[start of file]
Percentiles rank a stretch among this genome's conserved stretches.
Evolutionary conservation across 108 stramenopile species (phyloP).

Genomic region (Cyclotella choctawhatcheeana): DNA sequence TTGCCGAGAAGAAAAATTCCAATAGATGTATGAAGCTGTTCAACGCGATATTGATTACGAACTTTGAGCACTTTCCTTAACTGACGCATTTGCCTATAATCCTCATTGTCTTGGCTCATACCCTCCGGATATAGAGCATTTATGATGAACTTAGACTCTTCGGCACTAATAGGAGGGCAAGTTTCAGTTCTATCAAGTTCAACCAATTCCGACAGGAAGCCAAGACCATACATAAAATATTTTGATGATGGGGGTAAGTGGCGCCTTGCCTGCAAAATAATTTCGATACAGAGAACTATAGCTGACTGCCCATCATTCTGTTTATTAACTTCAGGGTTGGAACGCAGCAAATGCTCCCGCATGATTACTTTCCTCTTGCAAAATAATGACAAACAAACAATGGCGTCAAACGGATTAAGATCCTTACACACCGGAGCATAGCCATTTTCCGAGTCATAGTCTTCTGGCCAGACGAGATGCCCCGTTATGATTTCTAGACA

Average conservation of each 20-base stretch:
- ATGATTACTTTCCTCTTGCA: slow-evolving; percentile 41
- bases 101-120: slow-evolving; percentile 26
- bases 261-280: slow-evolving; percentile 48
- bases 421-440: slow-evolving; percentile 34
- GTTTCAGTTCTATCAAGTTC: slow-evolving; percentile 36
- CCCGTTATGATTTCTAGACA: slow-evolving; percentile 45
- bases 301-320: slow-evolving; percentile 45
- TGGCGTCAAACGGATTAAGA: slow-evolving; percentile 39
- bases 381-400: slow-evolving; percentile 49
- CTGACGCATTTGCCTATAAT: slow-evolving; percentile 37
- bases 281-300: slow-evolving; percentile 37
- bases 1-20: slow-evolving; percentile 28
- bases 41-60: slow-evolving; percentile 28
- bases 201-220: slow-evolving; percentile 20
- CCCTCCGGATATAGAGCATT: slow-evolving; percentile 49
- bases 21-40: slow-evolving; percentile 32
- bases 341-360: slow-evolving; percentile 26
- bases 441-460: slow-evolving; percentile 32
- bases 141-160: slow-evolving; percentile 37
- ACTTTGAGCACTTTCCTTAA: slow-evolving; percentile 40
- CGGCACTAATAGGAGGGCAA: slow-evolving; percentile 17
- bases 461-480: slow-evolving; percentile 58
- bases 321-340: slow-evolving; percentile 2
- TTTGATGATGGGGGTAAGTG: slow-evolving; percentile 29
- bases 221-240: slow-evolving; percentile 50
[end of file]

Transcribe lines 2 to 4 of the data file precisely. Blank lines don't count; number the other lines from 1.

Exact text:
Evolutionary conservation across 108 stramenopile species (phyloP).

Genomic region (Cyclotella choctawhatcheeana): DNA sequence TTGCCGAGAAGAAAAATTCCAATAGATGTATGAAGCTGTTCAACGCGATATTGATTACGAACTTTGAGCACTTTCCTTAACTGACGCATTTGCCTATAATCCTCATTGTCTTGGCTCATACCCTCCGGATATAGAGCATTTATGATGAACTTAGACTCTTCGGCACTAATAGGAGGGCAAGTTTCAGTTCTATCAAGTTCAACCAATTCCGACAGGAAGCCAAGACCATACATAAAATATTTTGATGATGGGGGTAAGTGGCGCCTTGCCTGCAAAATAATTTCGATACAGAGAACTATAGCTGACTGCCCATCATTCTGTTTATTAACTTCAGGGTTGGAACGCAGCAAATGCTCCCGCATGATTACTTTCCTCTTGCAAAATAATGACAAACAAACAATGGCGTCAAACGGATTAAGATCCTTACACACCGGAGCATAGCCATTTTCCGAGTCATAGTCTTCTGGCCAGACGAGATGCCCCGTTATGATTTCTAGACA

Average conservation of each 20-base stretch: